http://www.youtube.com/watch?v=U2FQkyB6B-w (advance to 2:08)

beautiful aikido, no? lol - all in the name of proving...

I'm not sure what your point is here...is it "your Aikido will suck if you try to compete"?

If that's the case, then wouldn't it be better to address the "Aikido will suck" part rather than just avoiding situations in which your Aikido may suck?

Morihei Ueshiba, for example, was known to engage in the same kind of "matches", but maybe he did a little better... ;)

Best,

Chris

CorkyQ
06-27-2013, 12:04 PM
I'm not sure what your point is here...is it "your Aikido will suck if you try to compete"?

If that's the case, then wouldn't it be better to address the "Aikido will suck" part rather than just avoiding situations in which your Aikido may suck?

Morihei Ueshiba, for example, was known to engage in the same kind of "matches", but maybe he did a little better... ;)

Best,

Chris

Hey Chris, my point was that perhaps why the Founder "strictly" prohibited competition was that every moment wondering whether one's aikido will work (work, as in, make you victorious in an engagement) is a moment away from where Osensei saw true budo to be. Why would someone agree to a contest with someone, except to see whether one will win or lose? If Osensei really meant aikido is not about winning or losing, then it would stand to reason that winning or losing (competition) is not aikido. At least by the Founder's definition.

Maybe competition using some of the mechanics of aikido is something else...

Chris Li
06-27-2013, 12:10 PM
Hey Chris, my point was that perhaps why the Founder "strictly" prohibited competition was that every moment wondering whether one's aikido will work (work, as in, make you victorious in an engagement) is a moment away from where Osensei saw true budo to be. Why would someone agree to a contest with someone, except to see whether one will win or lose? If Osensei really meant aikido is not about winning or losing, then it would stand to reason that winning or losing (competition) is not aikido. At least by the Founder's definition.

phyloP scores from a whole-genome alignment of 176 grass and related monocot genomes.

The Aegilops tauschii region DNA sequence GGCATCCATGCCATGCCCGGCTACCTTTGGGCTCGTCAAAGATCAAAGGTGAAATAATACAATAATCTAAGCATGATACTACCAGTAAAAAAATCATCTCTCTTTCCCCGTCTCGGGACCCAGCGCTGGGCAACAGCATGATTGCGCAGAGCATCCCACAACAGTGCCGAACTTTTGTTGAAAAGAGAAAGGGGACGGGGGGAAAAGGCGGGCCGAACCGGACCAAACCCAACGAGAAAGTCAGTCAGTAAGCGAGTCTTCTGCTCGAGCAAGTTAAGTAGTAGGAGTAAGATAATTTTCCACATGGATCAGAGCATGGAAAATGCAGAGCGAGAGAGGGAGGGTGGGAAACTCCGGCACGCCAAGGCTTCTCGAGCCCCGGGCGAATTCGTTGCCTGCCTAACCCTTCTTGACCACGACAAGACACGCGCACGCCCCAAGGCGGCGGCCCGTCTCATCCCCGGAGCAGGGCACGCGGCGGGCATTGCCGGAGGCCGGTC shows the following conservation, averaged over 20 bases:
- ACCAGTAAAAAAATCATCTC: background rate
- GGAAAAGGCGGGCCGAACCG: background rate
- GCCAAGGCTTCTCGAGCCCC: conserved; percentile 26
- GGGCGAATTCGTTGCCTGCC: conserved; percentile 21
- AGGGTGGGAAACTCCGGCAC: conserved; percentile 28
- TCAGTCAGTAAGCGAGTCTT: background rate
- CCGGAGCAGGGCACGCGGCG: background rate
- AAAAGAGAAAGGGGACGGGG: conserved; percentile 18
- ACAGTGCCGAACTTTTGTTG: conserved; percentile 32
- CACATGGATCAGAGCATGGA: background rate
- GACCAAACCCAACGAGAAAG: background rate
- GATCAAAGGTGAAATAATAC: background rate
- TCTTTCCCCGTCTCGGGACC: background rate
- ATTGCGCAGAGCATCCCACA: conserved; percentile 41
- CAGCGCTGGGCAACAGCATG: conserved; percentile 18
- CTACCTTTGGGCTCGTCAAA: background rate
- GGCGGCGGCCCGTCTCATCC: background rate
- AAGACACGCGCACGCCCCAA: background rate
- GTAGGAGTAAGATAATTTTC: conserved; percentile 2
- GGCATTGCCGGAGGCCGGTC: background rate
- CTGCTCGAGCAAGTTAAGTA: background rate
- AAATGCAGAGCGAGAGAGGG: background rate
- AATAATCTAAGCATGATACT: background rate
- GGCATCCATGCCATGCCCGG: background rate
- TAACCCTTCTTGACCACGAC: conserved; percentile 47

Maybe competition using some of the mechanics of aikido is something else...

I mentioned this on another thread, but the match in the film that you mentioned was in fact sanctioned by Morihei Ueshiba himself - which runs into some problems with a "strict prohibition".

We also know that Morihei Ueshiba participated in a number of similar encounters himself, which also runs into a problems with a "strict prohibition".

Language in Japanese is rarely as black and white in meaning as it is in English - things almost always change on a case by case basis, so I think that it would be tricky to read too much into the quote that you cited.

Best,

Chris

Demetrio Cereijo
06-27-2013, 12:49 PM
I mentioned this on another thread, but the match in the film that you mentioned was in fact sanctioned by Morihei Ueshiba himself - which runs into some problems with a "strict prohibition".
Just thinking out loud: The film was made in 1958, maybe O Sensei choose to prohibit matches after this one because the amazing performance displayed by Tohei Sensei.

CorkyQ
06-27-2013, 12:57 PM
Just thinking out loud: The film was made in 1958, maybe O Sensei choose to prohibit matches after this one because the amazing performance displayed by Tohei Sensei.

ha ha ha... maybe - that's the year of the publication of the book "Aikido" too - lol

Demetrio Cereijo
06-27-2013, 01:18 PM
ha ha ha... maybe - that's the year of the publication of the book "Aikido" too - lol
I think this book is from 1962.

CorkyQ
06-27-2013, 01:22 PM
I mentioned this on another thread, but the match in the film that you mentioned was in fact sanctioned by Morihei Ueshiba himself - which runs into some problems with a "strict prohibition".

We also know that Morihei Ueshiba participated in a number of similar encounters himself, which also runs into a problems with a "strict prohibition".

Language in Japanese is rarely as black and white in meaning as it is in English - things almost always change on a case by case basis, so I think that it would be tricky to read too much into the quote that you cited.

Best,

Chris

yes, true, Chris but one (at least) of the very translators is still us, is a great scholar (translator of many languages), artist, zen master and more. I have spent a little time with him and interviewed him extensively and he stands by the translation as you and I would interpret it in normal English, that is "strict" (as in no wiggle room) and "prohibit" (as in not allowing)

So, I don't think you have to take my word for it - I think he would answer an inquiry directly... but do you think the translators dubiously translated the founder's words and translated them back to the founder illicitly for his approval in order to advance their own contrary agenda? (the contents were under M. Ueshiba's direction) or that the founder really meant "sort of prohibited under certain conditions?" or completely opposite- "strictly encouraged?" how many ways of saying that competition is okay in aikido can be mistranslated into "strictly prohibited?" I have no idea - my extemely limited knowledge of Japanese only barely helped me get around there.

CorkyQ
06-27-2013, 01:29 PM
I think this book is from 1962.